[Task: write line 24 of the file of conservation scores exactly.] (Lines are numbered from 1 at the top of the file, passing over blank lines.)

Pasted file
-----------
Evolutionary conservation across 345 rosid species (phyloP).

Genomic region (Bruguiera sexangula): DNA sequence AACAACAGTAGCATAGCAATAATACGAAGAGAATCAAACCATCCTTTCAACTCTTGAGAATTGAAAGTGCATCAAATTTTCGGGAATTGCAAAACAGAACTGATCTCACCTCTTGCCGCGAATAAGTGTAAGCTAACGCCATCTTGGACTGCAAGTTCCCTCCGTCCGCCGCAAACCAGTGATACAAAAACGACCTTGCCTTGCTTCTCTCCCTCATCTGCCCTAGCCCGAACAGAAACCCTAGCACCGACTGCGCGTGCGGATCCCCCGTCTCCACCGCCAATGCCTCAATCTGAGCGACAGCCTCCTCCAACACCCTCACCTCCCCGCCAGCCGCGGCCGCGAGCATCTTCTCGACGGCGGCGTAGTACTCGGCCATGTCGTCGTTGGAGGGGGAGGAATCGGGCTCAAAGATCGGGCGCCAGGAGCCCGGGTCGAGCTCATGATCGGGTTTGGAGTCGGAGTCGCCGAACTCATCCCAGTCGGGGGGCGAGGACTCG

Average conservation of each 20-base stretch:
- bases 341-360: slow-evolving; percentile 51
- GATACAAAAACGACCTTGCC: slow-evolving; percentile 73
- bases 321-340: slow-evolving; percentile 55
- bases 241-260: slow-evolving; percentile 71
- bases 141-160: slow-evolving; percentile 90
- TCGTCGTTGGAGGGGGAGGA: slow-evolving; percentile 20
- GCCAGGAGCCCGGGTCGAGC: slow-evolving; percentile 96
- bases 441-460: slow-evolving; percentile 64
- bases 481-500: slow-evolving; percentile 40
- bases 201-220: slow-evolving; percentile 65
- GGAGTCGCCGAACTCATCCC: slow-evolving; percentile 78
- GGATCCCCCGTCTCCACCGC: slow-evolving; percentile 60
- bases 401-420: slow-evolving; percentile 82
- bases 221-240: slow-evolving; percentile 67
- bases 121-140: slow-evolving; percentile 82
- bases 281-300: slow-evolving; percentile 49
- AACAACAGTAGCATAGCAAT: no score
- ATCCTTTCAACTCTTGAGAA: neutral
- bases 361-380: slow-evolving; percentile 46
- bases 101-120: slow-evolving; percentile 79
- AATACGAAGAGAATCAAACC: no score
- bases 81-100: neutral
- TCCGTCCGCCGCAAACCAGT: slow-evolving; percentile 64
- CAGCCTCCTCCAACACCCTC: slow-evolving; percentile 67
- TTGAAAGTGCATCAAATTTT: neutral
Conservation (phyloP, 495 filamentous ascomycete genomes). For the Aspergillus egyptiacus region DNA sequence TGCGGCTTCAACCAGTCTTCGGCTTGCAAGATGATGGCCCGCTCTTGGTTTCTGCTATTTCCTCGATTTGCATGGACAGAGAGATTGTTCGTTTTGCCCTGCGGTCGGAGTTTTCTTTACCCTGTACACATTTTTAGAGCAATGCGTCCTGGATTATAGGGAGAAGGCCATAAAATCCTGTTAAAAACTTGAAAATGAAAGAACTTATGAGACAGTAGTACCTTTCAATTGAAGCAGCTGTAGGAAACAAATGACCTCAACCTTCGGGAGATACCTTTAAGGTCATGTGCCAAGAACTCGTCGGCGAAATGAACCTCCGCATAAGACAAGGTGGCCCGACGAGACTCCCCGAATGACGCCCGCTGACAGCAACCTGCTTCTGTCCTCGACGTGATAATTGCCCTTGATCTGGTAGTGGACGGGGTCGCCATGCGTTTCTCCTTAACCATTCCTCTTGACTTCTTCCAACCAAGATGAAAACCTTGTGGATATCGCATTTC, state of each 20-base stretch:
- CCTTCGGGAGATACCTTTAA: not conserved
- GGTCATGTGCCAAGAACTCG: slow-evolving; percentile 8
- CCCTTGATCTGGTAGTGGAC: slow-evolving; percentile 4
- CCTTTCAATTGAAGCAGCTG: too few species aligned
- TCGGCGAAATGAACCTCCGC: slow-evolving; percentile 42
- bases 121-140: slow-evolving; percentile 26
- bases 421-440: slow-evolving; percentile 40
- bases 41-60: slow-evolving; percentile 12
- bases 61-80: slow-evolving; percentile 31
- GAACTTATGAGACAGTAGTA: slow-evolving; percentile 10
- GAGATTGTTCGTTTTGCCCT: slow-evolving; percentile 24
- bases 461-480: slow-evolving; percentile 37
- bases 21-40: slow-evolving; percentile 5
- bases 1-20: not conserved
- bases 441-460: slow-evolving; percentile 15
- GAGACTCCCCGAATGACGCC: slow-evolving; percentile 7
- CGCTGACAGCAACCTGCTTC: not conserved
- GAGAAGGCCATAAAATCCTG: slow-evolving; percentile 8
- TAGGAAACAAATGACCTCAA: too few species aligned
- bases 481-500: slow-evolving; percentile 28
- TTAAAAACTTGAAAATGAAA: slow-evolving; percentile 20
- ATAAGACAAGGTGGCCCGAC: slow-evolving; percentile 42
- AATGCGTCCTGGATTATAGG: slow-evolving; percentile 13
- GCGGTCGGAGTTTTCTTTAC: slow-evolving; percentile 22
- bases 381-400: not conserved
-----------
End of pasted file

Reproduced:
- AATACGAAGAGAATCAAACC: no score